Radiometric dating sediments
As it turns out, the Moon is truly a whole new world, with rocks and surface features that provide a record of events that occurred during the first billion years of the solar system.
This record is not preserved on Earth because all rocks formed during the first 800 million years of Earth's history were recycled back into the interior.
So, some caution might be in order before even long established theories are accepted as the "gospel truth", especially when some of the most famous scientists in the field start to question their own life's work.
In considering the theory of human evolution it is interesting to note that some very well known scientists have actually suggested that the line of human evolution is far from clear.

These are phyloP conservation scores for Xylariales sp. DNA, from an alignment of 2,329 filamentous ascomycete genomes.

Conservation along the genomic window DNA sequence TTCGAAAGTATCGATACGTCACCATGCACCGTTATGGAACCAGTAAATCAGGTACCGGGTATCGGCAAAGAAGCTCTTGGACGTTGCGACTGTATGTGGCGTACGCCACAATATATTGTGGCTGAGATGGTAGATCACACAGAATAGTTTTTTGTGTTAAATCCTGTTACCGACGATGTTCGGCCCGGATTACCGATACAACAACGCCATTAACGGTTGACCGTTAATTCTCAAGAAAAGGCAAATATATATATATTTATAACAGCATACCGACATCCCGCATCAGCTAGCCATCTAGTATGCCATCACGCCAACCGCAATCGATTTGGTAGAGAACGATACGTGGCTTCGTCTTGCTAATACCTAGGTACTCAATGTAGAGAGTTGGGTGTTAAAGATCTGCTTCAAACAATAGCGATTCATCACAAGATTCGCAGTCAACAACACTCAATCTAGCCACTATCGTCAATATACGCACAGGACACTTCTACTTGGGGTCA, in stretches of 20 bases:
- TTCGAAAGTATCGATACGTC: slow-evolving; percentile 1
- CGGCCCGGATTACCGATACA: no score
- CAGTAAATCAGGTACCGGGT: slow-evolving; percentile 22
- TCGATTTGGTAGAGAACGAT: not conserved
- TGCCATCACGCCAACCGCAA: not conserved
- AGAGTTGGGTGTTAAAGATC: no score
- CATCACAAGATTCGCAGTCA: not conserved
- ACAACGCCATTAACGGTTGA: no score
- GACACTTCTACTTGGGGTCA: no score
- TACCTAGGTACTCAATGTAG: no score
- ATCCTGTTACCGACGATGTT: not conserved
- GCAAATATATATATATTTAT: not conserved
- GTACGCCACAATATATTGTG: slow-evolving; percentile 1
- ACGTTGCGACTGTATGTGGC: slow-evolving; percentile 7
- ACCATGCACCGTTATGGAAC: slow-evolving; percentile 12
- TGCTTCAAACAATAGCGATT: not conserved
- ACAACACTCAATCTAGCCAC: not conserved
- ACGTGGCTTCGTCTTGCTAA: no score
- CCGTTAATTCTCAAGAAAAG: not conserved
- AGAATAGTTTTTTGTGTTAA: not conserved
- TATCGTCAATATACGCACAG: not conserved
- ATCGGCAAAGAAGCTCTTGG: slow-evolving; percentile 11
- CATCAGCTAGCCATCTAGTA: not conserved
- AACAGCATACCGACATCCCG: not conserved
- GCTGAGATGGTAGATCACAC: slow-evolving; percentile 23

Geochronology is the science of determining the age of rocks, fossils, and sediments using signatures inherent in the rocks themselves.
By measuring the amount of radioactive decay of a radioactive isotope with a known half-life, geologists can establish the absolute age of the parent material.
A number of radioactive isotopes are used for this purpose, and depending on the rate of decay, are used for dating different geological periods.
More slowly decaying isotopes are useful for longer periods of time, but less accurate in absolute years.
Biostratigraphy does not directly provide an absolute age determination of a rock, but merely places it within an interval of time at which that fossil assemblage is known to have coexisted.
Both disciplines work together hand in hand however, to the point where they share the same system of naming rock layers and the time spans utilized to classify layers within a stratum.